Remembering Bob Trout — Greg Hobbs

Remembering Bob Trout
by Greg Hobbs

I was Bob’s colleague at Davis, Graham & Stubbs and Hobbs Trout & Raley from 1979 to 1996. Bob is one of our finest Coloradans.

When I joined the Colorado Supreme Court in 1996 and became the Justice assigned to the Civil Rules Committee, I recommended Bob’s appointment to the committee. The best of the best trial lawyers served on this committee. They knew Civil Procedure thoroughly – engaging in prolonged, detailed, scholarly and practical debates every time they considered recommending or not recommending an amendment to the Civil Rules. At that time there was no Water Court Committee. So, Bob, the only water attorney on the Civil Rules Committee – and since water court practice also involves the Rules of Evidence and Civil Procedure – through his active and intelligent participation crucially served everyone connected with water court practice and trial practice in general. I mean he held forth with the best of the civil practice attorneys, plaintiff and defense, corporate, the gamut!

I knew Bob would serve well on Civil Rules, for I had experienced his consummate skills as a trial attorney in the federal reserved water rights case involving the forest claims in Water Division No. 1, followed by the very complicated Thornton/Bijou case in which Bob carried a heavy load on behalf of the water users. Bob’s integrity, his calmness under fire (how did he do that!), his meticulous preparation of the facts and expert testimony for trial, and his excellent presentation to the courts both as a trial attorney and an appellate attorney — he exemplified for younger attorneys the traits of a master officer of the court.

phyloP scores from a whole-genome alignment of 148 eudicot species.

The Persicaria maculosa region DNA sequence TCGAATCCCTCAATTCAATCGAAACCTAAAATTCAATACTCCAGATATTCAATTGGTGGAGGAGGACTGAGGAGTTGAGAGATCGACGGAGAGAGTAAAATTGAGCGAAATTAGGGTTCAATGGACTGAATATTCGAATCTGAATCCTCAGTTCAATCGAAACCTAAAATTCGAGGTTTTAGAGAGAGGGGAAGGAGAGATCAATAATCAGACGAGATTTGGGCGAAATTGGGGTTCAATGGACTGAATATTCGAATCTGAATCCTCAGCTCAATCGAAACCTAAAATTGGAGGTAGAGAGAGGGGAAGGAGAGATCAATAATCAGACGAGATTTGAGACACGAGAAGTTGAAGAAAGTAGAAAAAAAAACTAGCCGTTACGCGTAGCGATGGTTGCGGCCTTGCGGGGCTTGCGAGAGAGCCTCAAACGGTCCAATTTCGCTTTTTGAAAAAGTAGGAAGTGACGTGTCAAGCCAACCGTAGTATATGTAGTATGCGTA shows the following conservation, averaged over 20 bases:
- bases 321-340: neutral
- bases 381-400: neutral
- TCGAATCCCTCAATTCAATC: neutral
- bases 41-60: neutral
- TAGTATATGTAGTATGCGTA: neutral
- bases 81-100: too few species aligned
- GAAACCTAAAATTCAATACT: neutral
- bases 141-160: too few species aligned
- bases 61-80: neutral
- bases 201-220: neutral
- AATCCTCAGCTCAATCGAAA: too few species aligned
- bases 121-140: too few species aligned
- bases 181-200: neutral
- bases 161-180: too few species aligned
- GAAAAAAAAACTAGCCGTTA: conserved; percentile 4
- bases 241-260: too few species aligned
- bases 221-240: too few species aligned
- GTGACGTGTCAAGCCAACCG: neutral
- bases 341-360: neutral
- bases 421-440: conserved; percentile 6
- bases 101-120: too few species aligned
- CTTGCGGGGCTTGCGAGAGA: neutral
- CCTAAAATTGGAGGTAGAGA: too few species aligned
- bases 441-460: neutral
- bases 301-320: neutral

Bob was kind, humble, straightforward, true and dedicated to his family. What a fine father to his son and daughter and husband to Jill. For the seventeen years we practiced together, I clearly saw that everyone who came in contact with him relied on his good judgement and his ability to draft all kinds of legal instruments – solving client problems practically with a great deal of equanimity. What a stellar person in all ways with staff, clients, attorneys, engineers, civic organizations and members of the public!

There’s a reason why Bennett and I coaxed Bob to accept the Managing Partner role when we established Hobbs, Trout & Raley in 1992. Competence! We became Hobbs & Trout soon thereafter when Senator Hank Brown asked Bennett to withdraw from the firm and go to Washington D.C. to help the Senator bring about the 1993 Colorado Wilderness Act. When Bennett returned, we became Hobbs, Trout & Raley once again. The firm became Trout & Raley when I joined the Supreme Court in May of 1996. The Northern District’s legal business never skipped a beat! The Board was very confident with Bob as its Principal Counsel. So much so, the District honored his energy and light by naming the hydropower plant on the southern water supply delivery pipeline below Carter Lake’s dam and spillway after him. Very few attorneys are ever honored by such a client in such a way.